capitalized, so [[wikipedia]] goes to the same place
as [[Wikipedia]]. Capitalization matters after the
first letter.

Intentionally permanent red link is a page that doesn't exist yet. You could create it by clicking on the link.

[[Intentionally permanent red link]] is a page that doesn't exist
yet. You could create it by clicking on the link.

You can link to a page section by placing a "#" before its title:

If multiple sections have the same title, add a number. #Example section 3 goes to the third section named "Example section".


You can link to a page section by its title:

* [[Wiki_project#Objectives]].

If multiple sections have the same title, add
a number. [[#Example section 3]] goes to the
third section named "Example section".

You can make a link point to a different place with a piped link. Put the link target first, then the pipe character "|", then the link text.

Or you can use the "pipe trick" so that a title that contains disambiguation text will appear with more concise link text.

You can make a link point to a different place
with a [[Help:Piped link|piped link]]. Put the link
target first, then the pipe character "|", then
the link text.

* [[Help:Link|About Links]]
* [[List of cities by country#Morocco|Cities in Morocco]]

Or you can use the "pipe trick" so that a title that
contains disambiguation text will appear with more concise
link text.

* [[Spinning (textiles)|]]
* [[Boston, Massachusetts|]]

You can make an external link just by typing a URL: http://www.nupedia.com

You can give it a title: Nupedia

Or leave the title blank: [1]

External link can be used to link to a wiki page that cannot be linked to with [[page]]: http://meta.wikimedia.org/w/index.php?title=Fotonotes&oldid=482030#Installation

You can make an external link just by typing a URL:
http://www.nupedia.com

You can give it a title:
[http://www.nupedia.com Nupedia]

Or leave the title blank:
[http://www.nupedia.com]

External link can be used to link to a wiki page that
cannot be linked to with <nowiki>[[page]]</nowiki>:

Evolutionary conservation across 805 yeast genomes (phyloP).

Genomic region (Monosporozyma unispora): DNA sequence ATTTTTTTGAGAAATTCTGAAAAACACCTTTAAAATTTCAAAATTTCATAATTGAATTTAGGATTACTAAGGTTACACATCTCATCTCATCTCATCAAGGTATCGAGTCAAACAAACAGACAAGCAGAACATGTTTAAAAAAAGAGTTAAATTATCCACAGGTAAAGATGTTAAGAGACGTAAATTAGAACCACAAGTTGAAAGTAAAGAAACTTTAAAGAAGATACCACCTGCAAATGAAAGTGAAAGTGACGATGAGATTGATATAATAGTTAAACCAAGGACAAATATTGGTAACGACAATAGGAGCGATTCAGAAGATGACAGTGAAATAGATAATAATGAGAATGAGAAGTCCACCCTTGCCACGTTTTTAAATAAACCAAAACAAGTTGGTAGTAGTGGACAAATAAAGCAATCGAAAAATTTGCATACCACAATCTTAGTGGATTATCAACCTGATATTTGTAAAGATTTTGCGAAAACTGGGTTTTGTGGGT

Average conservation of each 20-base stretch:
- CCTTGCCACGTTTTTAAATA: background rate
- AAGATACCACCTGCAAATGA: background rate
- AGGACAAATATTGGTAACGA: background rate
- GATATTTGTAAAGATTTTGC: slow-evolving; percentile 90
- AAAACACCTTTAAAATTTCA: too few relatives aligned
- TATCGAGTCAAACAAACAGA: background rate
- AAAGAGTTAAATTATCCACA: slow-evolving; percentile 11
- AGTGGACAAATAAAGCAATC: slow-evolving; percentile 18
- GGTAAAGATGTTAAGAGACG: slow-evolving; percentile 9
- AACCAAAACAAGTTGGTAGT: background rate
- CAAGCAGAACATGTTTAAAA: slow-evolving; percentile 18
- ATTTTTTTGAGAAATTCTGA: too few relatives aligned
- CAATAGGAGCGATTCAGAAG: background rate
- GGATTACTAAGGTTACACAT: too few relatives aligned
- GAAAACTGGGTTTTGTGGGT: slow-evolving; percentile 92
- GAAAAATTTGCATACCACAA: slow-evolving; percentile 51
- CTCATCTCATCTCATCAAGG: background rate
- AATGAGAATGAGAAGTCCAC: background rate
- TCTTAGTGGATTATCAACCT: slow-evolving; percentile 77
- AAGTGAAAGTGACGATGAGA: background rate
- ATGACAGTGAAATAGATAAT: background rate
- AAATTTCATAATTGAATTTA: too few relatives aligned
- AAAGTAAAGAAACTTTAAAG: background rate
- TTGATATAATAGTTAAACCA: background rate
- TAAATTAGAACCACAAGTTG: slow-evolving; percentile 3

http://meta.wikimedia.org/w/index.php?title=Fotonotes
&oldid=482030#Installation

Linking to an e-mail address works the same way: mailto:someone@example.com or someone

Linking to an e-mail address works the same way:
mailto:someone@example.com or [mailto:someone@example.com someone]

You can redirect the user to another page.

#REDIRECT [[Official position]]

Category links do not show up in line but instead at page bottom and cause the page to be listed in the category.

Add an extra colon to link to a category in line without causing the page to be listed in the category: Category:English documentation

[[Help:Category|Category links]] do not show up in line
but instead at page bottom
''and cause the page to be listed in the category.''
[[Category:English documentation]]

Add an extra colon to ''link'' to a category in line
without causing the page to be listed in the category:
[[:Category:English documentation]]

The Wiki reformats linked dates to match the reader's date preferences. These three dates will show up the same if you choose a format in your Preferences:

The Wiki reformats linked dates to match the reader's
date preferences. These three dates will show up the
same if you choose a format in your
[[Special:Preferences|]]:
* [[1969-07-20]]
* [[July 20]], [[1969]]
* [[20 July]] [[1969]]

Images, tables, video, and sounds

This is a very quick introduction. For more information, see:

After uploading, just enter the filename, highlight it and press the "embedded image"-button of the edit_toolbar.

This will produce the syntax for uploading a file [[Image:filename.png]]

What it looks like What you type

A picture, including alternate text:

This is Wiki's logo

You can put the image in a frame with a caption:

File:Wiki.png
This is Wiki's logo
A picture, including alternate text:

[[Image:Wiki.png|This is Wiki's logo]]

You can put the image in a frame with a caption:
[[Image:Wiki.png|frame|This is Wiki's logo]]

A link to Wikipedia's page for the image: Image:Wiki.png

Or a link directly to the image itself: Media:Wiki.png

A link to Wikipedia's page for the image:
[[:Image:Wiki.png]]

Or a link directly to the image itself:
[[Media:Wiki.png]]
Use media: links to link

directly to sounds or videos: A sound file

Use '''media:''' links to link
directly to sounds or videos:
[[media:Classical guitar scale.ogg|A sound file]]
Provide a spoken rendition of some text in a template:

Template:Listen

Provide a spoken rendition of some text in a template:
{{listen
 |title    = Flow my tears
 |filename = Flow my tears.ogg
 |filesize = 583KB
}}
This is
a table
{| border="1" cellspacing="0" cellpadding="5" align="center"
! This
! is
|- 
| a
| table
|}

Galleries

Main article: w:Gallery tag

Images can also be grouped into galleries using the <gallery> tag, such as the following: